Despite the economy's improvement and prodding from Congress, banks don't seem ready to open their purse strings just yet.
Nationally, mortgage approval standards are tightening.
The data comes from a quarterly survey the Federal Reserve sends to its member banks. The Fed asks senior bank loan officers around the country whether “prime” residential mortgage guidelines had tightened in the last 3 months.
For the period July-September 2009:
- Roughly 1 in 4 banks said guidelines tightened
- Roughly 3 in 4 banks said guidelines were “basically unchanged”
Just one bank said its guidelines had loosened.
Combine the Fed's survey with recent underwriting updates from FHA and from Fannie Mae and it becomes clear that mortgage lenders are much more cautious about their loans than they were, say, 2 years ago.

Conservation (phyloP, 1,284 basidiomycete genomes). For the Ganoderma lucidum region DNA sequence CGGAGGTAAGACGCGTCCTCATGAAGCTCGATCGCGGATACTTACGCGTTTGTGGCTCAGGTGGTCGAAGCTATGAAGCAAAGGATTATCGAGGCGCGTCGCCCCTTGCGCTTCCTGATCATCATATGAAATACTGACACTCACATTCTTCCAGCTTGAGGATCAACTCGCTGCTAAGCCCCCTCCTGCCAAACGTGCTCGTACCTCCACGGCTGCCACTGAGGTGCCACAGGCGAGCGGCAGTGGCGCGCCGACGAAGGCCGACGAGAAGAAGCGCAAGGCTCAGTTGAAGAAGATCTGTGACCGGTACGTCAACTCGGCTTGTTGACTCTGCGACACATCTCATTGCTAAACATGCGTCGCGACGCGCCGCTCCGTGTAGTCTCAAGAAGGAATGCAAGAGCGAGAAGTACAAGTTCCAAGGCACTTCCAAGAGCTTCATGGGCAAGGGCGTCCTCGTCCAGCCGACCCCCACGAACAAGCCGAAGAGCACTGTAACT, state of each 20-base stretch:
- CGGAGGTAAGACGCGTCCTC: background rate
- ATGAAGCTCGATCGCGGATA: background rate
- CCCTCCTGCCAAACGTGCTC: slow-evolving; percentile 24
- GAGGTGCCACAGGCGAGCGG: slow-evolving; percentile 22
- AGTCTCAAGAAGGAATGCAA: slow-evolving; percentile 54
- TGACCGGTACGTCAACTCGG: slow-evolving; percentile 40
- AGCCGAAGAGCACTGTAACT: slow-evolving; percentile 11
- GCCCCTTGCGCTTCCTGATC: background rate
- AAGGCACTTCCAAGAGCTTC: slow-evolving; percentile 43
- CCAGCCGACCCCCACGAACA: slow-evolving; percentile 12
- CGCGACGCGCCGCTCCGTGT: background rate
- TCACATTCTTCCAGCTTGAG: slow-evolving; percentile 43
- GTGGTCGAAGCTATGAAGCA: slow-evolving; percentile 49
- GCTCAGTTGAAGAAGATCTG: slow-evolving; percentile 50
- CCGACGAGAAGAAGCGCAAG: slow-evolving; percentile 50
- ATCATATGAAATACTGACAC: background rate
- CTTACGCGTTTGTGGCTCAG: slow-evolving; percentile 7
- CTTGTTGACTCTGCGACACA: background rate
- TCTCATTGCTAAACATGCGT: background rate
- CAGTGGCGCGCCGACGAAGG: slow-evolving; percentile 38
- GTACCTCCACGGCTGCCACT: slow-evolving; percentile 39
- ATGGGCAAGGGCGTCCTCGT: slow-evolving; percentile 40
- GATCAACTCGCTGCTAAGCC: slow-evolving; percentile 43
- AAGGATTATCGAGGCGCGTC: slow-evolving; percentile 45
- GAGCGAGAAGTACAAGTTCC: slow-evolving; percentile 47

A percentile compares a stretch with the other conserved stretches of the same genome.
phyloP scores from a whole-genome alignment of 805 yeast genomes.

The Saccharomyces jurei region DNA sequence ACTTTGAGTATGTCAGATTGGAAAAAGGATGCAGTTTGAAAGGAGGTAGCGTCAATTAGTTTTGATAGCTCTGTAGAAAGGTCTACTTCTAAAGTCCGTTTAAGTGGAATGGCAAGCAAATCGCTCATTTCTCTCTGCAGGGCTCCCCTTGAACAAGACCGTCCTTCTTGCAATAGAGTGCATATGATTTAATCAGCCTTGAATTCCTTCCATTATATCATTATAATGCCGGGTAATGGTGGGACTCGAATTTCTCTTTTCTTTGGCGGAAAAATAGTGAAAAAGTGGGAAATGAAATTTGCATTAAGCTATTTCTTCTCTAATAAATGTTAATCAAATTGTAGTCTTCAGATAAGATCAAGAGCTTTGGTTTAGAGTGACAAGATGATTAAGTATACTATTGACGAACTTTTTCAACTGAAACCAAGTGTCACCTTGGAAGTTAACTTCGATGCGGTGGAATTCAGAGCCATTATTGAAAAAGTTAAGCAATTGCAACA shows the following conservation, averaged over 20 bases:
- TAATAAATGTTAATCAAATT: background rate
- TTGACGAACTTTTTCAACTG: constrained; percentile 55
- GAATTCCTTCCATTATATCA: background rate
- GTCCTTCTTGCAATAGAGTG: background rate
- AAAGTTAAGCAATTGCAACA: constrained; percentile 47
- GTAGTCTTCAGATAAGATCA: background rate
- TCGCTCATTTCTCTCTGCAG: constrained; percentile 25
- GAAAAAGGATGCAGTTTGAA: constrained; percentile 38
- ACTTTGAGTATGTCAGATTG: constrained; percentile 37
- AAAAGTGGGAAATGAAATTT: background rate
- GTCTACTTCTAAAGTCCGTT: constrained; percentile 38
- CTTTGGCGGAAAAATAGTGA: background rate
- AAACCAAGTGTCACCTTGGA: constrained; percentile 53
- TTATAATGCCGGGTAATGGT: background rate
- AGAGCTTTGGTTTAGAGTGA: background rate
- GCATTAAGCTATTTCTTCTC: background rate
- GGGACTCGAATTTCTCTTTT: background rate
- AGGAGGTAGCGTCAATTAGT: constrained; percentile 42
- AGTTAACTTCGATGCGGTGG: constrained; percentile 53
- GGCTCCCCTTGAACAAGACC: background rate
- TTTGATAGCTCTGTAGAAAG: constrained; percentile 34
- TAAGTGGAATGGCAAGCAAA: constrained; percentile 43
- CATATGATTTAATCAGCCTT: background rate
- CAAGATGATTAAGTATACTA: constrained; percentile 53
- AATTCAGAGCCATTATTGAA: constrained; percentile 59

Today's borrowers face a host of hurdles including:
- Higher minimum FICO scores
- Larger downpayment requirements for purchases
- Larger equity positions for refinances
- Lower debt-to-income ratios
In other words, mortgage rates may stay low into 2010, but that won't matter to homeowners that don't meet minimum eligibility standards. With each passing quarter, that list gets smaller.
Therefore, if you're on the fence about whether now is a good time to buy a home, remember that, along with an increase in mortgage approval standards, home values are rising, too.
Acting sooner is probably better than acting later.